What Immunocompromised Patients Should Know About The COVID-19 Vaccine
Updated on August 17, 2021 – The CDC is recommending a third dose of the vaccine for certain immunocompromised individuals, who previously received the Pfizer or Moderna COVID-19 vaccine. Currently, an additional dose is not recommended for those who are immunocompromised and received a Johnson & Johnson COVID-19 vaccine.
For further information, please see COVID-19 Vaccines for Moderately to Severely Immunocompromised People | CDC.
If you qualify for a third dose of vaccine, please call your provider treating you for the immunosuppressed condition(s).
Your immune system is your body’s first line of defense against infection. If it becomes weakened or compromised, then you become highly susceptible to infection and illness, including COVID-19.
Although the majority of COVID-19 cases are mild, the virus may be severe if you are immunocompromised and lack the defenses to fight it. The COVID-19 vaccine could help protect you. Before taking it, however, you should consult your doctor about its risks and benefits. In the meantime, here’s what else you need to know.
The Vaccine Is Safe
Three manufacturers (Pfizer BioEnTech, Moderna, Johnson & Johnson) have produced the COVID-19 vaccine, and they are all equally safe. Because the vaccine does not contain live virus, it cannot infect you with COVID-19, according to Kristen Marks, MD, Associate Professor of Medicine at Weill Cornell Medicine.
Only in very rare cases have people experienced serious allergic reactions to the vaccine, and these have generally occurred in individuals with a history of serious allergic reactions. As long as you are not allergic to any of the vaccine’s ingredients, and any medications that you take--such as immunosuppressive drugs--do not interact negatively with it, then you can safely take it, even if you are immunocompromised or have an autoimmune condition. In fact, since being immunocompromised increases your risk for severe COVID-19, the Centers for Disease Control urges you to get the shot.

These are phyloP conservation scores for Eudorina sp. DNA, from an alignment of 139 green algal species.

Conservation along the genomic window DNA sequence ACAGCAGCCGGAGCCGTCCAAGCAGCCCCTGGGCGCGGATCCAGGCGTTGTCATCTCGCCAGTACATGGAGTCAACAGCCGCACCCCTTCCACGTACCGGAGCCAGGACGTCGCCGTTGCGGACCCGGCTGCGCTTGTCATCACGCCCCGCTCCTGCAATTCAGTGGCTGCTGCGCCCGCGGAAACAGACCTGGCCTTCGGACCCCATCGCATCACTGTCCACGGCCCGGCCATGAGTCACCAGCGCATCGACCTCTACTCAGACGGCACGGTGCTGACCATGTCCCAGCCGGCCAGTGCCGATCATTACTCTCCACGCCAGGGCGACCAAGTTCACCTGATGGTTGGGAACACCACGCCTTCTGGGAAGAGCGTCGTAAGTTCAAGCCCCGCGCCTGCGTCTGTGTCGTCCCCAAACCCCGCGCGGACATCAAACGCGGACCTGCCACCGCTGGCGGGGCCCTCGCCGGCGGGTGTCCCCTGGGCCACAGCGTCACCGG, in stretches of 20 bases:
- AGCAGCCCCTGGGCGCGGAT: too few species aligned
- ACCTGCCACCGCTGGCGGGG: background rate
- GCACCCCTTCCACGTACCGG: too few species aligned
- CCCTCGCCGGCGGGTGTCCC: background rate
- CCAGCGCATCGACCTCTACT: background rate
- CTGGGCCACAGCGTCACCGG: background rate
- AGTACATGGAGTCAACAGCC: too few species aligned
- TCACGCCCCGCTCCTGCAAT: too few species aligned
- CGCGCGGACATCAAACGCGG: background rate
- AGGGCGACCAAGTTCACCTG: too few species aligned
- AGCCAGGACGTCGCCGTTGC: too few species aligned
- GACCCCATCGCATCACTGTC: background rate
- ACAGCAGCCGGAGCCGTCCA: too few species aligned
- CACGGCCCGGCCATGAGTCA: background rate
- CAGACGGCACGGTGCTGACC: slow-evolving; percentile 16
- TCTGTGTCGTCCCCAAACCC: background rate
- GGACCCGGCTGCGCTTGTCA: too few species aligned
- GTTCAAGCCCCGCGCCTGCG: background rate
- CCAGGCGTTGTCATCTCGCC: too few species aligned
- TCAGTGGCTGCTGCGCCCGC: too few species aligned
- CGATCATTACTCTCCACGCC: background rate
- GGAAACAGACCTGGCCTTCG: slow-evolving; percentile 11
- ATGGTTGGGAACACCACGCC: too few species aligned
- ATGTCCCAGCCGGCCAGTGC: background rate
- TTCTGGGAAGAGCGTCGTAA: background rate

“We know from very large studies that there were no serious events attributed to the vaccine,” Dr. Marks says. “Because the risk of COVID-19 is so high, concern about an extremely rare side effect shouldn't prevent people from getting the vaccine now.”
All Vaccines Prevent Severe COVID-19
All three vaccines are highly effective. You may have heard that the Johnson & Johnson vaccine is less effective than the other two, but when it comes to preventing severe COVID-19 and resulting complications--which can be particularly dangerous if you are immunocompromised--all the vaccines do the job equally well. They all significantly decrease your risk of becoming acutely ill from the virus and being hospitalized or dying from it.
“In studies, the vaccine nearly eliminated severe infections that required people to need oxygen or be hospitalized,” Dr. Marks says.
Does being immunocompromised make the vaccine less effective?
Many conditions and treatments can compromise or weaken your immune system, such as having a solid organ, blood, or bone marrow transplant; HIV; a primary immunodeficiency; long-term use of corticosteroids; chemotherapy; or other therapies, like radiation, CAR T-cell therapy, or immunotherapy.
What’s more, these treatments may make the vaccine less effective or compromise your body’s ability to tolerate its side effects. “The vaccine can cause fever, body aches, headaches, or fatigue, and you have to be able to tolerate these sorts of things to have the best chance of responding to it,” Dr. Marks notes. It is important, therefore, to speak with your doctor about the best time for you to take the vaccine. This does not mean you should skip it. As Dr. Marks emphasizes, “The benefits of the vaccine far outweigh the risks.”
Is there an ideal time for vaccination?
Data do not yet exist indicating when people on immunosuppressive drugs should receive the COVID-19 vaccine. According to experts, it would be ideal to receive both doses of the Pfizer or Moderna vaccine (the Johnson & Johnson vaccine requires just one shot) at least two weeks before you start immunosuppressive therapy. If you cannot do this, then you can still be vaccinated.
Don’t postpone immunosuppressive therapy so that you can finish your vaccine regimen, unless your physician has recommended you do so. And remember: every patient is different and will respond differently to the COVID-19 vaccine, which is why consulting your doctor beforehand is critical.
Public health experts urge all vaccinated individuals to continue wearing a mask, washing their hands regularly, maintaining physical distance, and avoiding poorly ventilated spaces.
Why do certain immunocompromised patients now need an additional dose of vaccine?
New studies have indicate some immunocompromised people may not always build the same level of immunity after vaccination, in the ways that non-immunocompromised people do. Thus, these patients may benefit from an additional dose of the vaccine to ensure adequate protection against COVID-19.
In small recent findings, fully vaccinated immunocompromised people comprised a larger percentage of hospitalized “breakthrough cases.”